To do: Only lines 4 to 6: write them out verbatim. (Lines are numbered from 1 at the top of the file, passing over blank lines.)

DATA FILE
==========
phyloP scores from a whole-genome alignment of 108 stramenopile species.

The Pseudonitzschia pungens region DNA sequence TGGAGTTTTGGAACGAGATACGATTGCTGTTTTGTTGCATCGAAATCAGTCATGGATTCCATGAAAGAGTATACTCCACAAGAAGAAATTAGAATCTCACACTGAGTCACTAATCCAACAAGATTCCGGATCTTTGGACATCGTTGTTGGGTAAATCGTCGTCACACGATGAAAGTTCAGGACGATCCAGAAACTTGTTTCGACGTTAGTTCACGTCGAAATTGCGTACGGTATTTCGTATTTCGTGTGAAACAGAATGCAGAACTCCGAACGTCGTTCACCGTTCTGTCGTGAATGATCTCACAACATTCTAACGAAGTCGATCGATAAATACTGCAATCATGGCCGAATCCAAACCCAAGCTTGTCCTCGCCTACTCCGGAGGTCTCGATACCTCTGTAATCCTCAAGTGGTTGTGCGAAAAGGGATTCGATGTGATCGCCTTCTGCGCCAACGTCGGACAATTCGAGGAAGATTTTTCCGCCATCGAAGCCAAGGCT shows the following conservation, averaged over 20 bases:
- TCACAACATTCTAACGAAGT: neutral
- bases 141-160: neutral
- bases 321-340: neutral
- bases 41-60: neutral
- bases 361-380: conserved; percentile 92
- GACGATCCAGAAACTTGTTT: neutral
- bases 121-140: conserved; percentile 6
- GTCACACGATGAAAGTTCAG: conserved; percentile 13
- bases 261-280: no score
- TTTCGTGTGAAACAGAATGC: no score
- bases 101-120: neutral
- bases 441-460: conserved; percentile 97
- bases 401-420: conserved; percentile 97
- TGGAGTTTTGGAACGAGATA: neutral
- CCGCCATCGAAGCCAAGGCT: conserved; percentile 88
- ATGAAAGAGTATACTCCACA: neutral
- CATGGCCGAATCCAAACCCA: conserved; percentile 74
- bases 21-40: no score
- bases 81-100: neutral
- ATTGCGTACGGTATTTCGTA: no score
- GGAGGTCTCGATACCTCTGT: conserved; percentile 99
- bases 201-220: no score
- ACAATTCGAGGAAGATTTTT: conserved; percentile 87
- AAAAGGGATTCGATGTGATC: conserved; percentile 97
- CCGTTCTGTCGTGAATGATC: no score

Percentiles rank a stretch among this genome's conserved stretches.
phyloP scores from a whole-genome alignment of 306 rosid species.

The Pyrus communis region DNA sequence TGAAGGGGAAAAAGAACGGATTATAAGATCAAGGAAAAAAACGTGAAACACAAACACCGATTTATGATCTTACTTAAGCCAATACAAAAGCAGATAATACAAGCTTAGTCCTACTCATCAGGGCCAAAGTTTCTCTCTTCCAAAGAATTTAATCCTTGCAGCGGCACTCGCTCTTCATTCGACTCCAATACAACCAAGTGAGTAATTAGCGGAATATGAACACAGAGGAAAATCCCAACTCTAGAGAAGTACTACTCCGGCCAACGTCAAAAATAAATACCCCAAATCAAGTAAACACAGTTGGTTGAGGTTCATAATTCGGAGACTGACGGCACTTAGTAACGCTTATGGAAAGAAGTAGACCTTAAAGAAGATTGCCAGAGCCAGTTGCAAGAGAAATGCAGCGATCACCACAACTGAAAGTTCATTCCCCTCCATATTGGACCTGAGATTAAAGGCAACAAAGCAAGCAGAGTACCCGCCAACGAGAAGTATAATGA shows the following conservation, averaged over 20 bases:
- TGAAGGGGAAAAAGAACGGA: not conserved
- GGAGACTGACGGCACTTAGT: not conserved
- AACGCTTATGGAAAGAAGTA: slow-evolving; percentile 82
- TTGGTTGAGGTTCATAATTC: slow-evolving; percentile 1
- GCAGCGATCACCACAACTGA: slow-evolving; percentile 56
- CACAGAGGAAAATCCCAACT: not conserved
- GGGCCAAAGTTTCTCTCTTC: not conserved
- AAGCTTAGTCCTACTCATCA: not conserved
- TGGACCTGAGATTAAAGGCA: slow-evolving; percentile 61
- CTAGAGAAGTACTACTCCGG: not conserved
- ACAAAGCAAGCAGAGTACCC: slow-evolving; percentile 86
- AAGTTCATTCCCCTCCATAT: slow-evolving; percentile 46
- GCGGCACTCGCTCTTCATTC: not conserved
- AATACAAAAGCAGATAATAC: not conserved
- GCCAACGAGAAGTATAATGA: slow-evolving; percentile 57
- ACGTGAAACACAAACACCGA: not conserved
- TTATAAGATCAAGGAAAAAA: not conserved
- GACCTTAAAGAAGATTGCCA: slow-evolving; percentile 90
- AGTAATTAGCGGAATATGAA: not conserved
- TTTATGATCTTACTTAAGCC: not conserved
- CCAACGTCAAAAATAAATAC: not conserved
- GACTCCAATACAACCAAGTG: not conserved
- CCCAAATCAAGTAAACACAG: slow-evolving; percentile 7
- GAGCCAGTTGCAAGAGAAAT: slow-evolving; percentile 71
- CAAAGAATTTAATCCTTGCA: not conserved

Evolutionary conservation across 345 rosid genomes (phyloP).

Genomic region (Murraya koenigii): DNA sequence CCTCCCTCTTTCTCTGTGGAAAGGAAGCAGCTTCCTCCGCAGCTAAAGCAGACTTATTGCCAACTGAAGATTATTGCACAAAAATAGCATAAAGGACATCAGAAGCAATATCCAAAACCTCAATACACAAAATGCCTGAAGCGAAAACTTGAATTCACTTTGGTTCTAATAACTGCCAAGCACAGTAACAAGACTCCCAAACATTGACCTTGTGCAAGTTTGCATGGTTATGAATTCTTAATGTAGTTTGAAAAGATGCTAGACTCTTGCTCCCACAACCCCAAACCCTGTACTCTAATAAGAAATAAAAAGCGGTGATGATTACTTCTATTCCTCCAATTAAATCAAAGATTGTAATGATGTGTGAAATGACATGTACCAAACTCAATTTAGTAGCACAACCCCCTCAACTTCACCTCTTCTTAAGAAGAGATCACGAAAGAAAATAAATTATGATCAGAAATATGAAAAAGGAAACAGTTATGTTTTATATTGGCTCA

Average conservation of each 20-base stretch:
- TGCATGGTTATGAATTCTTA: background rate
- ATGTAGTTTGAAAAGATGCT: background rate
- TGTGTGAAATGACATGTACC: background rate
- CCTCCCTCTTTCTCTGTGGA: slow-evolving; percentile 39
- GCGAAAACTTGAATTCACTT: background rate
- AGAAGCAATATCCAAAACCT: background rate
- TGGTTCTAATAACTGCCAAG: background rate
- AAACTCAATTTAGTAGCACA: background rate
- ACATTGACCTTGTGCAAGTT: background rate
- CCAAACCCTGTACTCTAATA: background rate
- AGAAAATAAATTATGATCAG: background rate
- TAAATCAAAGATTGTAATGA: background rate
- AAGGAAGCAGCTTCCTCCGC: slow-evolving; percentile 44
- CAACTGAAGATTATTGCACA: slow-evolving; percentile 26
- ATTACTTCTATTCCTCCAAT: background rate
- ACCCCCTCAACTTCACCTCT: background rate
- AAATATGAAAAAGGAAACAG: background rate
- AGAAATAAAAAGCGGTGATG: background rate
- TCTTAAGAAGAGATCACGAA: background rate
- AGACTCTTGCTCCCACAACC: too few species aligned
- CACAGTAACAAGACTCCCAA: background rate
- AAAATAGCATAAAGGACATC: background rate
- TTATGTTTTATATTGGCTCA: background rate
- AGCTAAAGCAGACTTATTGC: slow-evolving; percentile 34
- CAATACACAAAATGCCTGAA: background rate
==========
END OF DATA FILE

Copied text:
- bases 141-160: neutral
- bases 321-340: neutral
- bases 41-60: neutral